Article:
Wednesday, August 26, 2015

Joachim J. Savelsberg's "Representing Mass Violence"

Joachim J. Savelsberg is Professor of Sociology and Law and Arsham and Charlotte Ohanessian Chair at the University of Minnesota. He is the coauthor of American Memories: Atrocities and the Law and author of Crime and Human Rights: Criminology of Genocide and Atrocities.

Savelsberg applied the “Page 99 Test” to his latest book, Representing Mass Violence: Conflicting Responses to Human Rights Violations in Darfur, and reported the following:
How do interventions by the UN Security Council and the International Criminal Court influence representations of mass violence? What images arise instead from the humanitarianism and diplomacy fields? How are these competing perspectives communicated to the public via mass media? Zooming in on the case of Darfur, I analyze more than three thousand news reports and opinion pieces and interviews leading newspaper correspondents, NGO experts, and foreign ministry officials from eight countries to show the dramatic differences in the framing of mass violence around the world and across social fields. Representing Mass Violence contributes to our understanding of how the world acknowledges and responds to violence in the Global South.

From page 99:
In short, while interview statements illustrate how activists of national sections of INGOs (here Amnesty-USA) seek to build organizational and linguistic bridges to domestic political movements (Save Darfur in our case), public representations of massive violence as displayed on websites of the national section remain distinct from national contexts and in line with the INGO’s central policies. With regard to the perceived necessity of ICC interventions, however, both organizations agree: they strongly advocate criminal justice intervention by the International Criminal Court against those responsible for the mass violence in Darfur. In their general assessment of the situation—as a campaign of criminal, indeed genocidal, violence or as war crimes and crimes against humanity respectively—and in the conclusions drawn for judicial intervention, NGOs in the United States aligned closely with other segments of American civil society, as our media analysis documented. And they shaped the rhetoric of the US government.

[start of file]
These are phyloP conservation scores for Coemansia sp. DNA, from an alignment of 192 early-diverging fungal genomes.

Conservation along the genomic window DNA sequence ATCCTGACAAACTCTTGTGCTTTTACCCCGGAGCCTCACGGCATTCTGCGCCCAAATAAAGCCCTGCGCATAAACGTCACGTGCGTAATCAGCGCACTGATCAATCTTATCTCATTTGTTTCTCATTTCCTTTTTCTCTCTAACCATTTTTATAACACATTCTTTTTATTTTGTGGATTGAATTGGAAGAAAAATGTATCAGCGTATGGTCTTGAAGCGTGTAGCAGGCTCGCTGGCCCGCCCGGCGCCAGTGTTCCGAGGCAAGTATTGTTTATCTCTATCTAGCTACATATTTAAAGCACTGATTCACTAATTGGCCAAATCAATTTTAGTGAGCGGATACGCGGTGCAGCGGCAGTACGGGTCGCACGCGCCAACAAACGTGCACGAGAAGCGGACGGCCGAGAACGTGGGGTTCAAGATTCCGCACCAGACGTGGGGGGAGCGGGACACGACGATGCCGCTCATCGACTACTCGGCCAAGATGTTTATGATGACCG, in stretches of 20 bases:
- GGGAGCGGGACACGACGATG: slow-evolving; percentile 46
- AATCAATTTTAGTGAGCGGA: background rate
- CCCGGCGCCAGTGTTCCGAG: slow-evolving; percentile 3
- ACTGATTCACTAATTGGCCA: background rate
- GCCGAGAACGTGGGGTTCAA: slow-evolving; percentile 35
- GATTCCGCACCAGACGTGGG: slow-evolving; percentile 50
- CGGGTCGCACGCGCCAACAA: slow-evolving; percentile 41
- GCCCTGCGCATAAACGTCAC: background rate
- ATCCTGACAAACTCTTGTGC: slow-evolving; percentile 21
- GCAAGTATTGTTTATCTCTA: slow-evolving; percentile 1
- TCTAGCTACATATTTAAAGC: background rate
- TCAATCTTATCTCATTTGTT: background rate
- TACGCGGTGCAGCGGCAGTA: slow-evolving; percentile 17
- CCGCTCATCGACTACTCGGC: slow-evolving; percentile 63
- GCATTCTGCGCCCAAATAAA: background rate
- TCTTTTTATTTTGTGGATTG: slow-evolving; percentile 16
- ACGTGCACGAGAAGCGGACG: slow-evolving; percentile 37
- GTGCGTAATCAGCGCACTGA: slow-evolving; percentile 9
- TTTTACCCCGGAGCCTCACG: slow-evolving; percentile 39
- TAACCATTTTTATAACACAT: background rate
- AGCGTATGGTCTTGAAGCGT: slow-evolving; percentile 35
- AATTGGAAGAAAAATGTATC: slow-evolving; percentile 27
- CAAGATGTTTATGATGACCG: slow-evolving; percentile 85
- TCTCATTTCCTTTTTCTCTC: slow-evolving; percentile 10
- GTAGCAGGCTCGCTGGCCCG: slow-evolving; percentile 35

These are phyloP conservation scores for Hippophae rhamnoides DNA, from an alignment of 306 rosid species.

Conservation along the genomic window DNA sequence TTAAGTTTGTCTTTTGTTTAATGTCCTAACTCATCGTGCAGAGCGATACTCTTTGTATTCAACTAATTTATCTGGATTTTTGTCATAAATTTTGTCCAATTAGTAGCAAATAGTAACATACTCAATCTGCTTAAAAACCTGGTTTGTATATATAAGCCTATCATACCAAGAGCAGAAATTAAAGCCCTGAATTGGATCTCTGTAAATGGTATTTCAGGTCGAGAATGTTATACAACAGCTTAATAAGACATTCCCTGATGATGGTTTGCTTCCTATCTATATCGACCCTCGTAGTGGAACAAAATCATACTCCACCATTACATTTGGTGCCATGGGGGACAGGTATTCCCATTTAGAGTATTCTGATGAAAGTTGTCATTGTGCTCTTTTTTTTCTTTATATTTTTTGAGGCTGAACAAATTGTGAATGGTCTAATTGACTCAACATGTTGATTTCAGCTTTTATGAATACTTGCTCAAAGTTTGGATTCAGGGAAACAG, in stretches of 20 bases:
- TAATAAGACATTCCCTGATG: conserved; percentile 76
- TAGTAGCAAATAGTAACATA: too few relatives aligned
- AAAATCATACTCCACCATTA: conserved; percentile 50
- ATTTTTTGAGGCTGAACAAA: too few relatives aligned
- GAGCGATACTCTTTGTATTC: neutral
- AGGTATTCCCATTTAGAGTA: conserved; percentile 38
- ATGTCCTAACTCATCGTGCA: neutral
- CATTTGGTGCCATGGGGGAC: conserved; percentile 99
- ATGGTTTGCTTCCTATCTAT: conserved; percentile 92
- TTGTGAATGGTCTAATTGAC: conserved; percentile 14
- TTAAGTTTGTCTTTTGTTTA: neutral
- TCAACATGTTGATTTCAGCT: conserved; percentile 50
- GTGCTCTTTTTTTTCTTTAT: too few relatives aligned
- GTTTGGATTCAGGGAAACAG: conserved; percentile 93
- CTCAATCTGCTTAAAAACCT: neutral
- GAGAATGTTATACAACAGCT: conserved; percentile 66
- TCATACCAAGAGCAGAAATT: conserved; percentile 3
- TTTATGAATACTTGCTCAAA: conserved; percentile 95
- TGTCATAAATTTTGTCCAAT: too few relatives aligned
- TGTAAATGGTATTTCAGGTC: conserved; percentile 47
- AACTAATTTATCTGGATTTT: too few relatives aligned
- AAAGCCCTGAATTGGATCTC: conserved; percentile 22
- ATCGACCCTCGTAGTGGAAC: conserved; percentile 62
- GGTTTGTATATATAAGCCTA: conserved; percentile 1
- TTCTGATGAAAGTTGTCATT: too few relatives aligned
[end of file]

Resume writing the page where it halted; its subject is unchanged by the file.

Conclusions Regarding the Periphery of the Justice Field

Clearly, in the United States, civil society and government stood out in international comparison as both sought to advance a criminalizing frame for Darfur and a definition of the violence as genocide. This does not mean, as we have seen, that rhetoric necessarily translates into action. Obviously the Clinton administration was mistaken when it refused to identify the 1994 violence in Rwanda as genocide, fearing that such a label would necessarily prompt military intervention. The George W. Bush administration proved this assumption wrong in the case of Darfur. It spoke loudly about genocide but refused to intervene decisively. Further, despite the rather forceful mobilization and rhetoric in the Darfur case, the world cannot always rely on the United States and American civil society when mass atrocities are being committed. As discussed above, the American response to Darfur was characterized by a particular constellation of societal and cultural conditions. It contrasts with the silence shown in many other cases, such as the long-lasting lack of public and governmental attention to the long and…
The “Page 99 Test” works and does not work for this book. It works as the page entails central lessons learned in part I, depicting human rights and court responses to Darfur; but it neither informs of the competing representations of the reality of mass violence nor does it show the empirical evidence on which the conclusions are based).
Learn more about Representing Mass Violence at the University of California Press website.

--Marshal Zeringue